This week’s Throw Back Thursday Fly is the Brown Turkey, another fly from the Ray Bergman collection.
Since Thursday is Thanksgiving, the Brown Turkey was an obvious choice to highlight as this week’s TBT fly.
For some reason, I just like the elegance and simplicity of a Bergman wet fly. You can find the Brown Turkey wet fly on Plate No. 2, page 38 of Bergman’s book entitled Trout.
If you are a regular at RiverKeeper Flies, you recall Bergman’s book includes colored plates to illustrate the dry and wet flies with a description of each fly in the back. It was the first book to provide color fly illustrations.
This week’s Throw Back Thursday Fly is Lindgren’s Peacock.
This fly was developed by Ira Lindgren. The first TBT fly I posted from Ira was the Lingrens Olive. However, I’ve since learned the name was misspelled in the book I used as a reference. Continue reading →
This week’s Throw Back Thursday Fly is the Rio Grande King, another fly from the Ray Bergman collection.
I haven’t posted a Ray Bergman fly for awhile, so I thought it was high time I tied another classic wet fly pattern. For some reason, I just like the elegance and simplicity of a Bergman wet fly and it was time to practice setting quill wings again. I sat down to tie this fly last night after returning from the river. After looking at the final product, I need to devote a few days and tie more quill wing flies. Continue reading →
It might be a little early to begin talking about and preparing for October Caddis, but while fishing last week, we happened to see a large number of caddis cases … big caddis cases … attached to a rock partially submerged in the water. It looked as though someone had collected all of them and left the cases in a pile. Upon closer inspection, the caddis cases were attached to the rocks.
Here is a close up of the cased caddis. They build their houses out of the surrounding rocks where they live. Continue reading →
Perhaps you saw last week’s post entitled Fishing the Lower Deschutes. I drifted the river twice last week. My fly box was full of Salmonfly and Golden Stonefly imitations. So I returned to my home river today and found many more PMD’s hatching and thought I better get my June fly box in order.
Where you fish will determine what should be in your fly box, but we are all after the same thing…
I first learned of Stalcup’s flies in his book Mayflies “Top to Bottom” (2002). I thought the materials he used were creative and interesting. The flies he tied were close imitations of the real insects. It was the first time I had heard of Medallion sheeting. It wasn’t long before I had that material in several colors. Many of the flies in his book used biots for bodies and this fly is no exception.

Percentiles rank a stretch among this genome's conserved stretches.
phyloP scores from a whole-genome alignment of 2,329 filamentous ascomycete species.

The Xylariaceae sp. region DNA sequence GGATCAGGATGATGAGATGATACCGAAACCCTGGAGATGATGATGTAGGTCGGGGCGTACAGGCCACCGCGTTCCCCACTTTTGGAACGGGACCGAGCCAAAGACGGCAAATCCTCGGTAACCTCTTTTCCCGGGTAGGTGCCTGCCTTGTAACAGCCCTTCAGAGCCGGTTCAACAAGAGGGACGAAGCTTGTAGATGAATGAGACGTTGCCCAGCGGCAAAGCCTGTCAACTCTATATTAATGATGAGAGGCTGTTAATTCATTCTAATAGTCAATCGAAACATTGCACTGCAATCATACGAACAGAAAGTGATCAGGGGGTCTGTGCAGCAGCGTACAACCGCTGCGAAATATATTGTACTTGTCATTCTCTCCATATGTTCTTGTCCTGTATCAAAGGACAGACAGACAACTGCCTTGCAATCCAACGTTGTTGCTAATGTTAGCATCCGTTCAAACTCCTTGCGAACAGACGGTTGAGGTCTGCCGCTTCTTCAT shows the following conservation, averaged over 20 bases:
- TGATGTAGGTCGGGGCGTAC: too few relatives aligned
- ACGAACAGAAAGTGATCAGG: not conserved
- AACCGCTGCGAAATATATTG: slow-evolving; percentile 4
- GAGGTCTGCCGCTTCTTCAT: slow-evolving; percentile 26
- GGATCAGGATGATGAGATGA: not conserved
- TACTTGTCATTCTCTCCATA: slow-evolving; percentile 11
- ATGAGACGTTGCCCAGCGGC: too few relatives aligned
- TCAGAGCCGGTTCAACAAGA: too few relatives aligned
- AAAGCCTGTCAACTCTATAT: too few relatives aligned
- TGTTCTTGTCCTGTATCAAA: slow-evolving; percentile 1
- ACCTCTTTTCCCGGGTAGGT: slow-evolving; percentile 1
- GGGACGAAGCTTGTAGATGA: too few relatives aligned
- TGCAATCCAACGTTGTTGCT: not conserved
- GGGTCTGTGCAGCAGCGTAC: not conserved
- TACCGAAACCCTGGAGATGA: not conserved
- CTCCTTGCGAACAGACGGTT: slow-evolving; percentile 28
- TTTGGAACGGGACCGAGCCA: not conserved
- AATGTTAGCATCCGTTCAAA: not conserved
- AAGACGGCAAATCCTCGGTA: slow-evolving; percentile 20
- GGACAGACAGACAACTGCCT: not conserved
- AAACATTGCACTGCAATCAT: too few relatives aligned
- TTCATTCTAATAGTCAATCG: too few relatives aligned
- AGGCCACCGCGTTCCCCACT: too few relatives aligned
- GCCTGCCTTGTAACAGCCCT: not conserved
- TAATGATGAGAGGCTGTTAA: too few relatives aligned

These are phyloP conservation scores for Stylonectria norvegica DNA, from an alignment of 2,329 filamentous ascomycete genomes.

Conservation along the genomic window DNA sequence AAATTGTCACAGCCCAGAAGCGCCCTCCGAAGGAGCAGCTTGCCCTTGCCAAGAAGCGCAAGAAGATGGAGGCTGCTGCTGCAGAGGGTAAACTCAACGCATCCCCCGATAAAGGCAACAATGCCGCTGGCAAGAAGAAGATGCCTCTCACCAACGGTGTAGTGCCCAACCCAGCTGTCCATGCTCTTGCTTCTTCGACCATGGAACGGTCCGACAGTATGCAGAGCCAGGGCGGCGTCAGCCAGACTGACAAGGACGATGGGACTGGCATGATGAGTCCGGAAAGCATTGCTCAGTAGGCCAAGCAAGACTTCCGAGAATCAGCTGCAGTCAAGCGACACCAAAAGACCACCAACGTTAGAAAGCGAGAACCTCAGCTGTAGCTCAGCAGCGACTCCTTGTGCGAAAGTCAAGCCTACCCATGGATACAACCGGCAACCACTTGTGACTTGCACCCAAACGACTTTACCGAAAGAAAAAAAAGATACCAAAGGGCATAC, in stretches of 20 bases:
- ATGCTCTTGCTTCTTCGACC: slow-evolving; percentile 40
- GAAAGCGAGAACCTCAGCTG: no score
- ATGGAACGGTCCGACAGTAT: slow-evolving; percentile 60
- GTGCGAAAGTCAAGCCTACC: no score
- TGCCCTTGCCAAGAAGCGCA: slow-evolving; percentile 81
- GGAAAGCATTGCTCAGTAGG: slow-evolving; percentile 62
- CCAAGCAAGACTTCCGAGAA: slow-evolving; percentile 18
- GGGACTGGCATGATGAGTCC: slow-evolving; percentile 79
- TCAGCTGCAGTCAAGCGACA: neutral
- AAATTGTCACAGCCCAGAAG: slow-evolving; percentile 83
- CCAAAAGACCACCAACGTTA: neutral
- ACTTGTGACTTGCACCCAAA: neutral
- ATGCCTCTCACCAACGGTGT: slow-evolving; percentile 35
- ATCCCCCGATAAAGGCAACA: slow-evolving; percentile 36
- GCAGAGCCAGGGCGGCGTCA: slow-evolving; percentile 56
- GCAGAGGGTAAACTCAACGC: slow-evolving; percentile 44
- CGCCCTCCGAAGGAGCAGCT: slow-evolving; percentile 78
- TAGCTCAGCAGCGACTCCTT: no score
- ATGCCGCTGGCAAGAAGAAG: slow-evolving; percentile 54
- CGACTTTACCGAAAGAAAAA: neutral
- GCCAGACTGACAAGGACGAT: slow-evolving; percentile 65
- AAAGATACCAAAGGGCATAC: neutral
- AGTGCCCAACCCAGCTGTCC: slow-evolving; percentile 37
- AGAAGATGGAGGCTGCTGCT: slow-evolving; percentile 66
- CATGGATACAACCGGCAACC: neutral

Here is a Green Drake from the Metolius river a few days ago.
I tie and fish the Green Drake version. It’s an effective fly and you’ll receive savage strikes, so you might think about a little heavier tippet size when fishing the fly. I’ve lost several of these over the years, because I use 6X tippet when fishing fly on the Metolius River. The other caution I would share is the fly has a tendency to spin your leader if small tippet sizes.
The Mother’s Day Caddis hatch is well-known and can be amazing to see. And it’s right around the corner.
Yes, all those dots in the picture are caddis flying over the water!
Thousands and thousands of American Grannom (Brachycentrus occidentalis) hatch at this time of year. These caddis are the ones building square-shaped cases you see on rocks in riffly water or in runs of moderate to fast flows. Continue reading →
Wow! The weather has changed dramatically this week. The forecast shows 81 degrees on Thursday. The anticipation of some major hatches is very exciting and I decided I have to get a May fly box ready for the river.
Denny created this fly in the mid-80’s on Oregon’s Upper Klamath Lake, his home waters. The fly is a variation of the popular Woolly Bugger.
I’d seen this fly years ago, but found it again in Rickards Fly-Fishing Stillwaters for Trophy Trout (1997). It’s the first fly listed in his “Deadly Dozen”. That should tell you something about how successful this fly can be. I love many of Denny’s flies and I highly recommend this book for your fly fishing library. It includes information and fly patterns like Denny’s Stillwater Nymph and Denny’s AP Emerger, two flies I use a lot. And he covers how to successfully fish lakes, which was very helpful to me as I branched out from being a river fisherman.
The fly can be tied in a variety of color combinations, but the picture above is my favorite, with the burnt orange tail and hackle. The other color I like is black with purple or burgundy hackle. It should be tied sparse to allow movement from the seal or seal substitute dubbing.
I fish this fly with an intermediate fly line and use the count-down method to locate trout. Cast a long distance and count to 10, which allows the fly to sink. Strip back using a variety of retrieves, short and rapid or long and slow. If you don’t get any takes, cast again and count to 15. Continue to experiment until fish are found.
Be sure to use at least 2x or 3x leader because you’ll get some violent strikes!
Denny Rickards Seal Bugger is still popular today and can be found in your local fly shop, or tie some up using the link to my fly pattern sheet.
This week’s Throw Back Thursday Fly is the Mrs. Haase.
The Mrs. Haase is another Ray Bergman wet fly I found in Forgotten Flies by Paul Schmookler & Ingrid V. Sils. It is fly number 284 of 725 flies attributed to Bergman. Wow, that’s a lot of fly patterns! Continue reading →